Originally Posted by Cindysphinx
Another question came up in my doubles drill class yesterday.
We had four students and a pro, doing a drill. Two students on either side of the net, everyone at the baseline. Pro fed a short ball (no man's land) to one student. She was supposed to treat it as an approach shot and then play out the point.
I was pretty confused about what I was supposed to be doing when my partner was hitting that ball. Was I supposed to basically just stay with her so we were both at the same distance from the net (leaving me in no-man's land should she stop before reaching the service line)? Was I supposed to just scurry on up to first volley position (a step or two back from the middle of the service box)? Was I supposed to go only as far as the service line?
The other thing I was unsure about was what I was supposed to do when I was hitting the short ball fed to me. I think I'm supposed to come in behind my shot, shading in that direction, my distance from the net depending on how good my shot is. My instinct was to say "Approach!" as I was getting ready to hit and then, you know, approach in the hope that my partner will come with me. Is this a bad idea because it clues the opponent that I'm coming to net?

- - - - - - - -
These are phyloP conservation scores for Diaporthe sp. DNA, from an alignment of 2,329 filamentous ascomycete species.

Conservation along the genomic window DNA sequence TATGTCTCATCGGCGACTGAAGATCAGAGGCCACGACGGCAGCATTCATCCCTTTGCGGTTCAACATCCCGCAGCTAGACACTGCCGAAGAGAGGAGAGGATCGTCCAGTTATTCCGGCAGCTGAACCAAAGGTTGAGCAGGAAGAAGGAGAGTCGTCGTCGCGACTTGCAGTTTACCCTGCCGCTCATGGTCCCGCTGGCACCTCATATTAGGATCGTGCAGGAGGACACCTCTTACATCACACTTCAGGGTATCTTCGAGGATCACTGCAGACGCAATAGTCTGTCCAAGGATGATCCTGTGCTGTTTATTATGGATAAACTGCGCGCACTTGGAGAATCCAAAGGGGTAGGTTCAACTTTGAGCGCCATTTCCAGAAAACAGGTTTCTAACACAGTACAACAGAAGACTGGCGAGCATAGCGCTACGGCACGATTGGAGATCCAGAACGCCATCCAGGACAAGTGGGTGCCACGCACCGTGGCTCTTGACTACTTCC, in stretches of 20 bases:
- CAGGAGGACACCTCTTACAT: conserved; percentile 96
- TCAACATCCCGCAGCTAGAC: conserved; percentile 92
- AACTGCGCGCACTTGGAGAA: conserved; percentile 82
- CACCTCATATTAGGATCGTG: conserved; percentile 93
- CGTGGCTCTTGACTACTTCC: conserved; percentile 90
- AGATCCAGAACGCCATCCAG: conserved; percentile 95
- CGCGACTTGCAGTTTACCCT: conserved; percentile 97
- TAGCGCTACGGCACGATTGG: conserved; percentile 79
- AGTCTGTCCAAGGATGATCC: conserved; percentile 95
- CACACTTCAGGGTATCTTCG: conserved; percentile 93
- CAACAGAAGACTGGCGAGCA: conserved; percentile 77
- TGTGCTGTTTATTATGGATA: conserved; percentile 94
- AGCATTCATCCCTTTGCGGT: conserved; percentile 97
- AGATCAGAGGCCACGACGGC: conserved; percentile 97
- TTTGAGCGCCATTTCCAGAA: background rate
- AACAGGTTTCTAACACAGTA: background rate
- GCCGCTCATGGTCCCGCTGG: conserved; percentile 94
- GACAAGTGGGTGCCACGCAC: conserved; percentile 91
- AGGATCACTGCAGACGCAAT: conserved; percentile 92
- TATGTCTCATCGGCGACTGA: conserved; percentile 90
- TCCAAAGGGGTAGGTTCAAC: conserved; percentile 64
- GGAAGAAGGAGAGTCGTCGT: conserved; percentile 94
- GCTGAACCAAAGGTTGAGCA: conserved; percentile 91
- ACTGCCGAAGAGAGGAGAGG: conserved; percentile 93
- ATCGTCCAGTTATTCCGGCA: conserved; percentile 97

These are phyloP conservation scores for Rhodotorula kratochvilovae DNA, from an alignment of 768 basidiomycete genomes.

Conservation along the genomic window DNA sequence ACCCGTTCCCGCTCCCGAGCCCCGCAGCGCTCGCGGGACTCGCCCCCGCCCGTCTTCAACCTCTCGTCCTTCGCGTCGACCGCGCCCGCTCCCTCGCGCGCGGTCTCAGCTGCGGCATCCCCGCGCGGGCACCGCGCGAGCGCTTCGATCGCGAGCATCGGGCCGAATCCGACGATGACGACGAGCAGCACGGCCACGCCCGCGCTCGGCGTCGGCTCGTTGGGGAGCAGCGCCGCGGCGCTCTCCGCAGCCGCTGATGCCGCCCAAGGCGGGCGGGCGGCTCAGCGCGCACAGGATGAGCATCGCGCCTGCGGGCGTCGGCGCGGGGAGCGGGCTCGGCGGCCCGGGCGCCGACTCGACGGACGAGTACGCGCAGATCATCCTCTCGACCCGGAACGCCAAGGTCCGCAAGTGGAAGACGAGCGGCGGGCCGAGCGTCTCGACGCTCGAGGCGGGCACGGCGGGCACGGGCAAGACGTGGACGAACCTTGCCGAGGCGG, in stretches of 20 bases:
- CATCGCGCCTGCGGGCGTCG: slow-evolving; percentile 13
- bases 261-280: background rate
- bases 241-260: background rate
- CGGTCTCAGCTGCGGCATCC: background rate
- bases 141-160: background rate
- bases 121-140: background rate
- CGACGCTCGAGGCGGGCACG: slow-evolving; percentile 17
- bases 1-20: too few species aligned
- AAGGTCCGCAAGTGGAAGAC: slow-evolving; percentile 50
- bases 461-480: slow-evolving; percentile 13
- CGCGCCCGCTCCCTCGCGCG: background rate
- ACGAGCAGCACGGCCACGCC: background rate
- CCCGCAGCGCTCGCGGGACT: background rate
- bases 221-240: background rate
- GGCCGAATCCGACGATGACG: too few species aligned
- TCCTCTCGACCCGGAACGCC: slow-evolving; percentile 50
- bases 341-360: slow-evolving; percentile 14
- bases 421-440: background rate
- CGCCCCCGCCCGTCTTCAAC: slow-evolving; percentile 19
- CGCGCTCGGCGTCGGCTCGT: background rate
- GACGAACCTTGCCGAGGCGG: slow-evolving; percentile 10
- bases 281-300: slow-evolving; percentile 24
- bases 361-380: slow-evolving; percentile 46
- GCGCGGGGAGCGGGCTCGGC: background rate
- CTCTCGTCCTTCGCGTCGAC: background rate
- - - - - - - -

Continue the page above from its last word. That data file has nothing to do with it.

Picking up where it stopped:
Also, if I am playing doubles and my partner gets a short ball, should I say "approach," indicating to her that she should hit an approach and come in? Or is that her decision? I tend to say "Approach" when I plan to come in behind an approach shot, but my partners tend not to move forward with me. Which makes me think I'm doing the whole thing wrong.
If these are questions that came up during the drill why didn't you just ask the pro that was conducting your drills? Seems like the instructor would be the one to have the answers to your questions. It's hard to benefit from a drill if you are not clear about what it is you are supposed to be learning from it. Is there any particular reason why you didn't want to ask the instructing pro these questions?